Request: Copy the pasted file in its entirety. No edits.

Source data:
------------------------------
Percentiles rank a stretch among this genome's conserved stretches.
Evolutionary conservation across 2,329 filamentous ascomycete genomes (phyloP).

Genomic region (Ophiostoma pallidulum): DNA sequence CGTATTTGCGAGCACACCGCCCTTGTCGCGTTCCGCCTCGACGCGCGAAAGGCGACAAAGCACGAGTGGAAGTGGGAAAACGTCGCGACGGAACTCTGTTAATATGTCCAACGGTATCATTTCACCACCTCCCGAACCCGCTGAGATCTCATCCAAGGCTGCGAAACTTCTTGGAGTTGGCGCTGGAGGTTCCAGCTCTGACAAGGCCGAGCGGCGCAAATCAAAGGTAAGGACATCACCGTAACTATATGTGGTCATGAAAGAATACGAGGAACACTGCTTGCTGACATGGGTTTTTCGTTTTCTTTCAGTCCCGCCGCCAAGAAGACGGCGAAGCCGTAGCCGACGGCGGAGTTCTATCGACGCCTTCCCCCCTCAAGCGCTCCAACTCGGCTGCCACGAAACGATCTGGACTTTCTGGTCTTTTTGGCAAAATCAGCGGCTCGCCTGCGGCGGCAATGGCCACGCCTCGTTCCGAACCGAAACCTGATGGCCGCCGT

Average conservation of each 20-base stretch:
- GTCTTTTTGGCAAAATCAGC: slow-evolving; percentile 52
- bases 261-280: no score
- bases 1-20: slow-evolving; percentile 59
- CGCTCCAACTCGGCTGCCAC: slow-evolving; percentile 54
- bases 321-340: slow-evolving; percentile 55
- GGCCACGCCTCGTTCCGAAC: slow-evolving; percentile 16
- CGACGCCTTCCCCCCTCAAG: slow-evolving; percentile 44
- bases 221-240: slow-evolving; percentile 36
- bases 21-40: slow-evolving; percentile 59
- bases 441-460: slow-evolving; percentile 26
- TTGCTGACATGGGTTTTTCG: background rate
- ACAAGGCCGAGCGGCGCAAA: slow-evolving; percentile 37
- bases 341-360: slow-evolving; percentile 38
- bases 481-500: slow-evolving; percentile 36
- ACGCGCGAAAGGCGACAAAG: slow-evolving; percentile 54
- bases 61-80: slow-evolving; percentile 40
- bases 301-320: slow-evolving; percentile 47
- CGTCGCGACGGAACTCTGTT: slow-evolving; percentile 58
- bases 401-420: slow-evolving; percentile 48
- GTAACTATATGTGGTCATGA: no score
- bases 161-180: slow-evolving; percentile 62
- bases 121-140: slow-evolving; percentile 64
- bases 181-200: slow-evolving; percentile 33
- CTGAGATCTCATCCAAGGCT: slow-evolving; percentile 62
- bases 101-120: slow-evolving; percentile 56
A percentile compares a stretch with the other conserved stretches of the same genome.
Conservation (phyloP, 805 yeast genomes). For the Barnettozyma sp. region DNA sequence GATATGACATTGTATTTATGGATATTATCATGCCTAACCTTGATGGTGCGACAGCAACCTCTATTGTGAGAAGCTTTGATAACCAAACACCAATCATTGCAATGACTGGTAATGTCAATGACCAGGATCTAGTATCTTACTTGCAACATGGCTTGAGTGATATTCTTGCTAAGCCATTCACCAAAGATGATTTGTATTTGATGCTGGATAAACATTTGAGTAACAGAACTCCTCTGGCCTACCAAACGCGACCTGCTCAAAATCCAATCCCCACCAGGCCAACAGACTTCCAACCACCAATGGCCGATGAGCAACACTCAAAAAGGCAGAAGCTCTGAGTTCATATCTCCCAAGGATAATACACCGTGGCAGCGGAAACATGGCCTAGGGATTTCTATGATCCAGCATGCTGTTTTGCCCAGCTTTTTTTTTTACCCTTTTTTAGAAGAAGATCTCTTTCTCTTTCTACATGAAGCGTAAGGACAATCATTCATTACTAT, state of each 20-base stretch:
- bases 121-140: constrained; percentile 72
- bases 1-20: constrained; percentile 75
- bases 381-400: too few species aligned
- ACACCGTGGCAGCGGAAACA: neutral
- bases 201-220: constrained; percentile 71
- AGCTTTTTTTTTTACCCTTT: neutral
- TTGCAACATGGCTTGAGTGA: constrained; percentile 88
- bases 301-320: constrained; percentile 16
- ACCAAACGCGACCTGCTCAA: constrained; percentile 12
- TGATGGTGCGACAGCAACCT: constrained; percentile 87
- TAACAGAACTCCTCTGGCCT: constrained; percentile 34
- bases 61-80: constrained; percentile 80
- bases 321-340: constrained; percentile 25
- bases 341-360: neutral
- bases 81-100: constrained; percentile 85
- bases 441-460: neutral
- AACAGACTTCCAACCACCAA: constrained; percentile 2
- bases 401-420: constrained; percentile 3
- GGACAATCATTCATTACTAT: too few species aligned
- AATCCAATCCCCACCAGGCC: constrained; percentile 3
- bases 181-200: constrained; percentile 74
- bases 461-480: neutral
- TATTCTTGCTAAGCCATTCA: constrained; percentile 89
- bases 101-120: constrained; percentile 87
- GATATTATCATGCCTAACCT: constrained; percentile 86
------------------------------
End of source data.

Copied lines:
Percentiles rank a stretch among this genome's conserved stretches.
Evolutionary conservation across 2,329 filamentous ascomycete genomes (phyloP).

Genomic region (Ophiostoma pallidulum): DNA sequence CGTATTTGCGAGCACACCGCCCTTGTCGCGTTCCGCCTCGACGCGCGAAAGGCGACAAAGCACGAGTGGAAGTGGGAAAACGTCGCGACGGAACTCTGTTAATATGTCCAACGGTATCATTTCACCACCTCCCGAACCCGCTGAGATCTCATCCAAGGCTGCGAAACTTCTTGGAGTTGGCGCTGGAGGTTCCAGCTCTGACAAGGCCGAGCGGCGCAAATCAAAGGTAAGGACATCACCGTAACTATATGTGGTCATGAAAGAATACGAGGAACACTGCTTGCTGACATGGGTTTTTCGTTTTCTTTCAGTCCCGCCGCCAAGAAGACGGCGAAGCCGTAGCCGACGGCGGAGTTCTATCGACGCCTTCCCCCCTCAAGCGCTCCAACTCGGCTGCCACGAAACGATCTGGACTTTCTGGTCTTTTTGGCAAAATCAGCGGCTCGCCTGCGGCGGCAATGGCCACGCCTCGTTCCGAACCGAAACCTGATGGCCGCCGT

Average conservation of each 20-base stretch:
- GTCTTTTTGGCAAAATCAGC: slow-evolving; percentile 52
- bases 261-280: no score
- bases 1-20: slow-evolving; percentile 59
- CGCTCCAACTCGGCTGCCAC: slow-evolving; percentile 54
- bases 321-340: slow-evolving; percentile 55
- GGCCACGCCTCGTTCCGAAC: slow-evolving; percentile 16
- CGACGCCTTCCCCCCTCAAG: slow-evolving; percentile 44
- bases 221-240: slow-evolving; percentile 36
- bases 21-40: slow-evolving; percentile 59
- bases 441-460: slow-evolving; percentile 26
- TTGCTGACATGGGTTTTTCG: background rate
- ACAAGGCCGAGCGGCGCAAA: slow-evolving; percentile 37
- bases 341-360: slow-evolving; percentile 38
- bases 481-500: slow-evolving; percentile 36
- ACGCGCGAAAGGCGACAAAG: slow-evolving; percentile 54
- bases 61-80: slow-evolving; percentile 40
- bases 301-320: slow-evolving; percentile 47
- CGTCGCGACGGAACTCTGTT: slow-evolving; percentile 58
- bases 401-420: slow-evolving; percentile 48
- GTAACTATATGTGGTCATGA: no score
- bases 161-180: slow-evolving; percentile 62
- bases 121-140: slow-evolving; percentile 64
- bases 181-200: slow-evolving; percentile 33
- CTGAGATCTCATCCAAGGCT: slow-evolving; percentile 62
- bases 101-120: slow-evolving; percentile 56
A percentile compares a stretch with the other conserved stretches of the same genome.
Conservation (phyloP, 805 yeast genomes). For the Barnettozyma sp. region DNA sequence GATATGACATTGTATTTATGGATATTATCATGCCTAACCTTGATGGTGCGACAGCAACCTCTATTGTGAGAAGCTTTGATAACCAAACACCAATCATTGCAATGACTGGTAATGTCAATGACCAGGATCTAGTATCTTACTTGCAACATGGCTTGAGTGATATTCTTGCTAAGCCATTCACCAAAGATGATTTGTATTTGATGCTGGATAAACATTTGAGTAACAGAACTCCTCTGGCCTACCAAACGCGACCTGCTCAAAATCCAATCCCCACCAGGCCAACAGACTTCCAACCACCAATGGCCGATGAGCAACACTCAAAAAGGCAGAAGCTCTGAGTTCATATCTCCCAAGGATAATACACCGTGGCAGCGGAAACATGGCCTAGGGATTTCTATGATCCAGCATGCTGTTTTGCCCAGCTTTTTTTTTTACCCTTTTTTAGAAGAAGATCTCTTTCTCTTTCTACATGAAGCGTAAGGACAATCATTCATTACTAT, state of each 20-base stretch:
- bases 121-140: constrained; percentile 72
- bases 1-20: constrained; percentile 75
- bases 381-400: too few species aligned
- ACACCGTGGCAGCGGAAACA: neutral
- bases 201-220: constrained; percentile 71
- AGCTTTTTTTTTTACCCTTT: neutral
- TTGCAACATGGCTTGAGTGA: constrained; percentile 88
- bases 301-320: constrained; percentile 16
- ACCAAACGCGACCTGCTCAA: constrained; percentile 12
- TGATGGTGCGACAGCAACCT: constrained; percentile 87
- TAACAGAACTCCTCTGGCCT: constrained; percentile 34
- bases 61-80: constrained; percentile 80
- bases 321-340: constrained; percentile 25
- bases 341-360: neutral
- bases 81-100: constrained; percentile 85
- bases 441-460: neutral
- AACAGACTTCCAACCACCAA: constrained; percentile 2
- bases 401-420: constrained; percentile 3
- GGACAATCATTCATTACTAT: too few species aligned
- AATCCAATCCCCACCAGGCC: constrained; percentile 3
- bases 181-200: constrained; percentile 74
- bases 461-480: neutral
- TATTCTTGCTAAGCCATTCA: constrained; percentile 89
- bases 101-120: constrained; percentile 87
- GATATTATCATGCCTAACCT: constrained; percentile 86